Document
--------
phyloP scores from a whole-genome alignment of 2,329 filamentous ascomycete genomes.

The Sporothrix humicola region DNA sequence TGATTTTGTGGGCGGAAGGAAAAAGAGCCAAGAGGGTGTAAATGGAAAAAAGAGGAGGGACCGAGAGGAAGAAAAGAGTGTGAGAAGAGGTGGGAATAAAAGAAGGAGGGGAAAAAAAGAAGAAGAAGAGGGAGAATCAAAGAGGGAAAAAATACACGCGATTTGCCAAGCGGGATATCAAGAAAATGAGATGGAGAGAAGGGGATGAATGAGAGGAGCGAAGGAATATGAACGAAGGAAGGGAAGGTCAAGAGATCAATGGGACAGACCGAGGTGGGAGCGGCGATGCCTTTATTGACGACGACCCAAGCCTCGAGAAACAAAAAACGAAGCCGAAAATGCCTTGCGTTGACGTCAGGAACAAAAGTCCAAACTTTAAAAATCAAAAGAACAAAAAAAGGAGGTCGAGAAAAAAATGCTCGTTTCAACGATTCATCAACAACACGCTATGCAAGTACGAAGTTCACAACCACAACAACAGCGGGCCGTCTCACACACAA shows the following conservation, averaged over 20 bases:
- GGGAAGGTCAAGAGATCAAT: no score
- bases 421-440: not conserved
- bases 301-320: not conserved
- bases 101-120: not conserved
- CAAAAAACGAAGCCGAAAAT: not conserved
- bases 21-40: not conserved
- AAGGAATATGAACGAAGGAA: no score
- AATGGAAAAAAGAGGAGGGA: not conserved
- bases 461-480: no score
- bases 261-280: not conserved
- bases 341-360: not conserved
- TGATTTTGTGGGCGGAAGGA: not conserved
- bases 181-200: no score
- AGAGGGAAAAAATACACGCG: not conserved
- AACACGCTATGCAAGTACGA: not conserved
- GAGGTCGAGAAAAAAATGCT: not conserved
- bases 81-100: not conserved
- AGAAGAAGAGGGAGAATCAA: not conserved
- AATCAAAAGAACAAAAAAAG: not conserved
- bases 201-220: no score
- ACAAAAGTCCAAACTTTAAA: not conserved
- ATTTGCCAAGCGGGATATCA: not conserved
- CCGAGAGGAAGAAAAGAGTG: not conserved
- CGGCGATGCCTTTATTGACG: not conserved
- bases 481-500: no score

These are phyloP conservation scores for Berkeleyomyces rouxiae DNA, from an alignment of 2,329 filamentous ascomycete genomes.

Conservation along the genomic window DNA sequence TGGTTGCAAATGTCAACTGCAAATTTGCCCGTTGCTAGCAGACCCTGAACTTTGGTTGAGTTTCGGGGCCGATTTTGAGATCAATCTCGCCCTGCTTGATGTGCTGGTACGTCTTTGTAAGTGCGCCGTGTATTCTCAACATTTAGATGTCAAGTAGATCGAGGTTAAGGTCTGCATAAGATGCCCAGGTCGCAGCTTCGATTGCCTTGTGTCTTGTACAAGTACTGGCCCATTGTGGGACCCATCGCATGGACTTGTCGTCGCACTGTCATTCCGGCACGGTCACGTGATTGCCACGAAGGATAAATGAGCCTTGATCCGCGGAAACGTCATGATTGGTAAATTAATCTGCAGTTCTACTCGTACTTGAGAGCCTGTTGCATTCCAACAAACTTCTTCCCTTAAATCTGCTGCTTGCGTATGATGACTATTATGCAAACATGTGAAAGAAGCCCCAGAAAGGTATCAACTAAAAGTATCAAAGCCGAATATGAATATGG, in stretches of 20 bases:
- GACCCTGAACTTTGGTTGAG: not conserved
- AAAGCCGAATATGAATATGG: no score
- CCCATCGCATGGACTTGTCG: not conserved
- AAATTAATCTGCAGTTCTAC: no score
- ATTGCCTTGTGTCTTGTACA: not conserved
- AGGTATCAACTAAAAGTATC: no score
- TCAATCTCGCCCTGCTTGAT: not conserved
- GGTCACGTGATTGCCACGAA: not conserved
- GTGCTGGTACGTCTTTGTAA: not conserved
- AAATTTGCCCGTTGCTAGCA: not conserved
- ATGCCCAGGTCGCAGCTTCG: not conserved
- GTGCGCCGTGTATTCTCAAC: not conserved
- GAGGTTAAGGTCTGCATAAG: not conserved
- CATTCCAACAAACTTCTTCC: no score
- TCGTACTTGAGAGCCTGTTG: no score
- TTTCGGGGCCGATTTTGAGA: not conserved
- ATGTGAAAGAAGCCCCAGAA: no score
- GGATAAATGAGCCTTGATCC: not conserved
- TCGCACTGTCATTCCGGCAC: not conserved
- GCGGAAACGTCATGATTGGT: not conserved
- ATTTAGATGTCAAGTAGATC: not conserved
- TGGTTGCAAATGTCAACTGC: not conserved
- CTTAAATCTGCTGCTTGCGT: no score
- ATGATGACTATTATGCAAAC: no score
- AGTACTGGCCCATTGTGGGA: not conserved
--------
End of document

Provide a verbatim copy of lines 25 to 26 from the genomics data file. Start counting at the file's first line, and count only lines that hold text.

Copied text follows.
- CCGAGAGGAAGAAAAGAGTG: not conserved
- CGGCGATGCCTTTATTGACG: not conserved